Louis Eltscher is a passionate historian with a love of politics and, of course, history. The author’s upbringing in a distinctly turbulent time of history has nurtured his profound respect for and dedication to the subject.
Born to German-American parents in 1932 Pittsburgh, Pennsylvania, Eltscher’s childhood was heavily saturated with World War II propaganda. Within the United States, people of German ancestry faced a number of hateful comments and actions as a result of the war. Anything associated with Germany became stereotyped as blood-thirsty and barbaric. As a result, Eltscher wondered about his own characteristics and attraction to militarism, which manifestly led to a lifelong study of German history and the publication of “Traitors or Patriots?: A Story of the German Anti-Nazi Resistance.”
The book features numerous accounts of groups and independently-acting individuals who sacrificed their lives in the attempt to rid Germany of the morally corrupt and ruthlessly murderous Adolf Hitler and his Nazi regime. Beginning at the conclusion of World War I, Eltscher recaps the desolate conditions succeeding the end of the war that inevitably made an economically- and socially-weakened Germany susceptible to Hitler’s rise and false promises. Eltscher is thorough and comprehensive in his relation of German history, recounting everything from the early influences of Prussia on the German army to the demise of the Weimar Republic, a condition that contributed to the rise of the Nazi Party.
This broad study of German history becomes narrowed down as Eltscher pinpoints key individuals and morally disillusioned groups who sought Hitler’s elimination. Concisely written and incredibly informing, Eltscher’s second edition of this work illuminates the history of a discordant nation whose experiences serve as applicable lessons for world events today.
“Traitors or Patriots,” a decade long work in the making, is written for those who wish to learn more about history and its implications. According to Eltscher, all information within the book is featured in published accounts, with more than 95 percent coming from German history books.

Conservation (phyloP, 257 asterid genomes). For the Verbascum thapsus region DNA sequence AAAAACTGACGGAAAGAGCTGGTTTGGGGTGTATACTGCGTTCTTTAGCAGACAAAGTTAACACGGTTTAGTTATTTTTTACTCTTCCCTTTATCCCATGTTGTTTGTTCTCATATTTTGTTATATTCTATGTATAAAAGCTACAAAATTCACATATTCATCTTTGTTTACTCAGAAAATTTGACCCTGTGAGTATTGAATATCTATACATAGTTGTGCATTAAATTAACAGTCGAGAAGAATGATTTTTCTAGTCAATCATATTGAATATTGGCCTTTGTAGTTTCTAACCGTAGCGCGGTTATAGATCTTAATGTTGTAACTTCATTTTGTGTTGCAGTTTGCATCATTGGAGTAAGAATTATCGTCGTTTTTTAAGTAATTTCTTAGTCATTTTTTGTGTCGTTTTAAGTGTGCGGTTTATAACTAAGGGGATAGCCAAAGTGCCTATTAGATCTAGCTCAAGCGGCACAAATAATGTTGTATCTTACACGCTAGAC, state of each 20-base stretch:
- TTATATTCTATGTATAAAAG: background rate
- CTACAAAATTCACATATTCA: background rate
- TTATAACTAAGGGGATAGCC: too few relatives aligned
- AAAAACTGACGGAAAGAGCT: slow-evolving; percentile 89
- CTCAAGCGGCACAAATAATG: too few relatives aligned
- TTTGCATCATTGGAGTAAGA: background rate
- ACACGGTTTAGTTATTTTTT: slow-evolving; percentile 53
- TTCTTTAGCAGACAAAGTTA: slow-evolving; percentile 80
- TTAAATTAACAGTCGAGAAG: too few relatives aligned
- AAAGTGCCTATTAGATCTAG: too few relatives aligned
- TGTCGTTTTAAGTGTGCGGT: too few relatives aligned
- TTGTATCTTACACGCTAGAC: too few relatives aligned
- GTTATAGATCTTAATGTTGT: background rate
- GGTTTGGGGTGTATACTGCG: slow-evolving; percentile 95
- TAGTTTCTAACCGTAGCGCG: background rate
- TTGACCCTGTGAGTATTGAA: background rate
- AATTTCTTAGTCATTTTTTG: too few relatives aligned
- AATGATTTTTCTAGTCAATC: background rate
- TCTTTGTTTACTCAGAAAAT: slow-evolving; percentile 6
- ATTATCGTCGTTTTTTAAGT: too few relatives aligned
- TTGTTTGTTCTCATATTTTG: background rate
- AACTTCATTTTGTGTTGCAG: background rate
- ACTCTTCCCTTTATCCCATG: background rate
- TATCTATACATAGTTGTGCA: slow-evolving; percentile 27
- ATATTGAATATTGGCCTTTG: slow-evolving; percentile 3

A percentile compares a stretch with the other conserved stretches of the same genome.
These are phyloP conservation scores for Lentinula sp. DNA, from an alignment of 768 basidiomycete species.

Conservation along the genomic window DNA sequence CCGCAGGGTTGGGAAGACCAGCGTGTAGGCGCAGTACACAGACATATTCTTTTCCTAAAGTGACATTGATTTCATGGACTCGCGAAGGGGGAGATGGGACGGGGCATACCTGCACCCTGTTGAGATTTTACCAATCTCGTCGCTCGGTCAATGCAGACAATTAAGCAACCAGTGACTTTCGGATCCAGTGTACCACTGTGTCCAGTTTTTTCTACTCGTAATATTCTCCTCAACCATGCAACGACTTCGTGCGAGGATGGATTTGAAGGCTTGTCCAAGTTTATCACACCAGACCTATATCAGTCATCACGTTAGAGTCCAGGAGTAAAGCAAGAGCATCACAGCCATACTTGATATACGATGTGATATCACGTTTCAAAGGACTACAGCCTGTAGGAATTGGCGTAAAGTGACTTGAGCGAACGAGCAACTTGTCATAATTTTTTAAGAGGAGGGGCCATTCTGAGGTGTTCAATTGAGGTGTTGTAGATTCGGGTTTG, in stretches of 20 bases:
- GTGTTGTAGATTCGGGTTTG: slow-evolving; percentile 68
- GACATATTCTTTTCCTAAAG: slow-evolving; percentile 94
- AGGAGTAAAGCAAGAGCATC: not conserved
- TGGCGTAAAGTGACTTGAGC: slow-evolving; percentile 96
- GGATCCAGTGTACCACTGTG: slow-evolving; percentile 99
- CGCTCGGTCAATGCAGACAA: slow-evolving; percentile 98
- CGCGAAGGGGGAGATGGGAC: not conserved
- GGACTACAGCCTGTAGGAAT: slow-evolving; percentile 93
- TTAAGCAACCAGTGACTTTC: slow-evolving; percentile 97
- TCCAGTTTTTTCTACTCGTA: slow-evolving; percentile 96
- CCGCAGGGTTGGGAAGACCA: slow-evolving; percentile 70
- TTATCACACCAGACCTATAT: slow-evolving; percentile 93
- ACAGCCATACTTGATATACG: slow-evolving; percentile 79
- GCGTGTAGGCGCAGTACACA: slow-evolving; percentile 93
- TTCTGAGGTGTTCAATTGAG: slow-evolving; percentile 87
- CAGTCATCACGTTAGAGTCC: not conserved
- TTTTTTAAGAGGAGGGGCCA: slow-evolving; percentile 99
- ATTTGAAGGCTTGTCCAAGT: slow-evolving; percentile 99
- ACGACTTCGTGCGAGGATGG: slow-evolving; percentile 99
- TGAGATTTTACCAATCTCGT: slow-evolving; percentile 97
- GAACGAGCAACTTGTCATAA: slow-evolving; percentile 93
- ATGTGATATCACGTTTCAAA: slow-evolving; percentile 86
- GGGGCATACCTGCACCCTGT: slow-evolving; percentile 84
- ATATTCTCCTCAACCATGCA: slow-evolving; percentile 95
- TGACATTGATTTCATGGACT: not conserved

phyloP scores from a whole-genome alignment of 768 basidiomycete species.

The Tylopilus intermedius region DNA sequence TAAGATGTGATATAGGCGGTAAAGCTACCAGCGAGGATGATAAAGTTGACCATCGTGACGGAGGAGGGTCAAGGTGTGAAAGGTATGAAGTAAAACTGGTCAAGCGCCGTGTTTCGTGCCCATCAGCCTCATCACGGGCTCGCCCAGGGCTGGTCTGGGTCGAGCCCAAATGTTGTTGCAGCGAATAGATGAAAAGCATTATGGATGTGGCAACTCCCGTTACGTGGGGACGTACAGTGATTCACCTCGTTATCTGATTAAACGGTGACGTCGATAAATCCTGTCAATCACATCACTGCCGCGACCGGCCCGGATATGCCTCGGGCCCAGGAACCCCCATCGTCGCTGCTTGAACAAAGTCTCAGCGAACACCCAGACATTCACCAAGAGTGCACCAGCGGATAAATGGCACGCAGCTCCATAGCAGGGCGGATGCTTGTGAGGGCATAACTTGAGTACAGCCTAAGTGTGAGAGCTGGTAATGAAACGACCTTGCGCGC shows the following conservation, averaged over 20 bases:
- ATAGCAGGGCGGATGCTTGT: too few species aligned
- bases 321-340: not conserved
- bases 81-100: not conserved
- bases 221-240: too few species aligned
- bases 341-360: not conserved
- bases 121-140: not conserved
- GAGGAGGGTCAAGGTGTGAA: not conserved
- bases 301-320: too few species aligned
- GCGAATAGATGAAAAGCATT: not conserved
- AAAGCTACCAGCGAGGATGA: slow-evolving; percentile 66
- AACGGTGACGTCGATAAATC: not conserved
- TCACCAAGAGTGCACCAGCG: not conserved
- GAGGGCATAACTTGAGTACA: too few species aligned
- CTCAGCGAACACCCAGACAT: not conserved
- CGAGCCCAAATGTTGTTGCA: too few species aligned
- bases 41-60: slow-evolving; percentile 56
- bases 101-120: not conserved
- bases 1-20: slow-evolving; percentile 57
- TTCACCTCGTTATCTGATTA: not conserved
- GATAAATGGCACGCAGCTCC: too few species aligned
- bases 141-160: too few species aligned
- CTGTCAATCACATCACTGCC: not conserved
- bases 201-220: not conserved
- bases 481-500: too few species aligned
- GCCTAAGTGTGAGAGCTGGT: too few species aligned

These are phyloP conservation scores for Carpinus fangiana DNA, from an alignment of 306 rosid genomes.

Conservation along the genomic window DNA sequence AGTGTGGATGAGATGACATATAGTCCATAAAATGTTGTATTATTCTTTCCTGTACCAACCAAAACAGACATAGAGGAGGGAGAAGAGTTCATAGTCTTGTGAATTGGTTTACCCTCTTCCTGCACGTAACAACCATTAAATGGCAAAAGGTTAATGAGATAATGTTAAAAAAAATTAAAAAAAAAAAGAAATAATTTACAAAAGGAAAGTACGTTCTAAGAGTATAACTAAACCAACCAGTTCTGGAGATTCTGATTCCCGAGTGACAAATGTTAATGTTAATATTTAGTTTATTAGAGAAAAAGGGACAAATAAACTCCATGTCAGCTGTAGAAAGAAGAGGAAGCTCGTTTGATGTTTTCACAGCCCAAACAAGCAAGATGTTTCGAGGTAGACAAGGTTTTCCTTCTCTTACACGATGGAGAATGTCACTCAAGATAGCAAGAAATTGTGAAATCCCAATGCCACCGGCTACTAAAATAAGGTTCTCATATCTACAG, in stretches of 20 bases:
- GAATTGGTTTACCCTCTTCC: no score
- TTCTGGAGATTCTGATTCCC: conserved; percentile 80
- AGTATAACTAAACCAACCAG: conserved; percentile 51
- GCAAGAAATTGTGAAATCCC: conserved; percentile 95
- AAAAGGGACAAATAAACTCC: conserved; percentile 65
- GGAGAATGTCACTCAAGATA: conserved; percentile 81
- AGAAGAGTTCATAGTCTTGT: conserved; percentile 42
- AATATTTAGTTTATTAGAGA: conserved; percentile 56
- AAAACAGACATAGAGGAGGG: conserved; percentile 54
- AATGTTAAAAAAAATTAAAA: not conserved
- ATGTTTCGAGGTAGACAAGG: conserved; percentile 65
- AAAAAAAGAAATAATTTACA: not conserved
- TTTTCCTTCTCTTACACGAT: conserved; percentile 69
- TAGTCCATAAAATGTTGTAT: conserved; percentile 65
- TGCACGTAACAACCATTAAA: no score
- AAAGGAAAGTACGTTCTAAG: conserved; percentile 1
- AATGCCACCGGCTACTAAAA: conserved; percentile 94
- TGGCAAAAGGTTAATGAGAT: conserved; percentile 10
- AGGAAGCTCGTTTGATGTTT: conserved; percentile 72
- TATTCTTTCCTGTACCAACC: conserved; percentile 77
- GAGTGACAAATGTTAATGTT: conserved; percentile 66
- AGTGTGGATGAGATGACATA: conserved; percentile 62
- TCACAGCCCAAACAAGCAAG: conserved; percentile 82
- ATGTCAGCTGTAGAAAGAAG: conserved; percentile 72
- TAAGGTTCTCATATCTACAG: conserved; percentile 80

The primary goal he hopes to convey is that not all Germans of the time were Nazis. There were individuals within Germany who fiercely opposed Hitler’s rule and the actions that came with it. A number of people, both individual and collective groups, were willing to risk death as a result of their deeply imbued moral courage to rid the nation of Nazis and restore Germany back to its former glory. Though the regime did see the support of many German people, there were a number of factors (economic, political, and emotional) all touched upon within the book that clearly exemplify just how conflicted many were by Hitler’s violent actions and his words of promise for a better Germany.
It is exactly this conflict that Eltscher accredits to being one of the most difficult parts in writing the book. During his process, he wished to remain balanced and neutral, illustrating how deep-rooted evil does exist; however, so too do those with substantial senses of morality and courage who are willing to challenge death at the desires for a brighter future.
Eltscher’s attribute to the greatest failure of the anti-resistance movement points to a certain irony: the attempted assassins were not blood-thirsty enough. They did not harbor the supposed German characteristics that defined their nation and brutal ruler. Many groups and individuals themselves, particularly within the army, longed for a return to Imperial Germany and desperately believed Hitler would serve as the messiah, the benefactor that would revive the nation’s golden days.
Particularly in political climates across the world today, Eltscher’s account of Nazi Germany serves as a potent warning to the harms of totalitarianism. He finds that the vilification of the adversary can often leave the public susceptible to people with political prowess, as was the case of Germany following the conclusion of World War 1. Political and military struggles found across the world today highlight his theory. Yet, by his clear descriptions of key resistance figures, Eltscher demonstrates a hopeful attitude towards nations that parallel Germany’s once-totalitarian police state, for where there is a source of malevolence, just assuredly lies a source of integrity waiting to be surfaced.
Louis Eltscher resides in Dryden, New York. The author currently does not have any upcoming works. “Traitors or Patriots?: A Story of the German Anti-Nazi Resistance” is available for purchase now.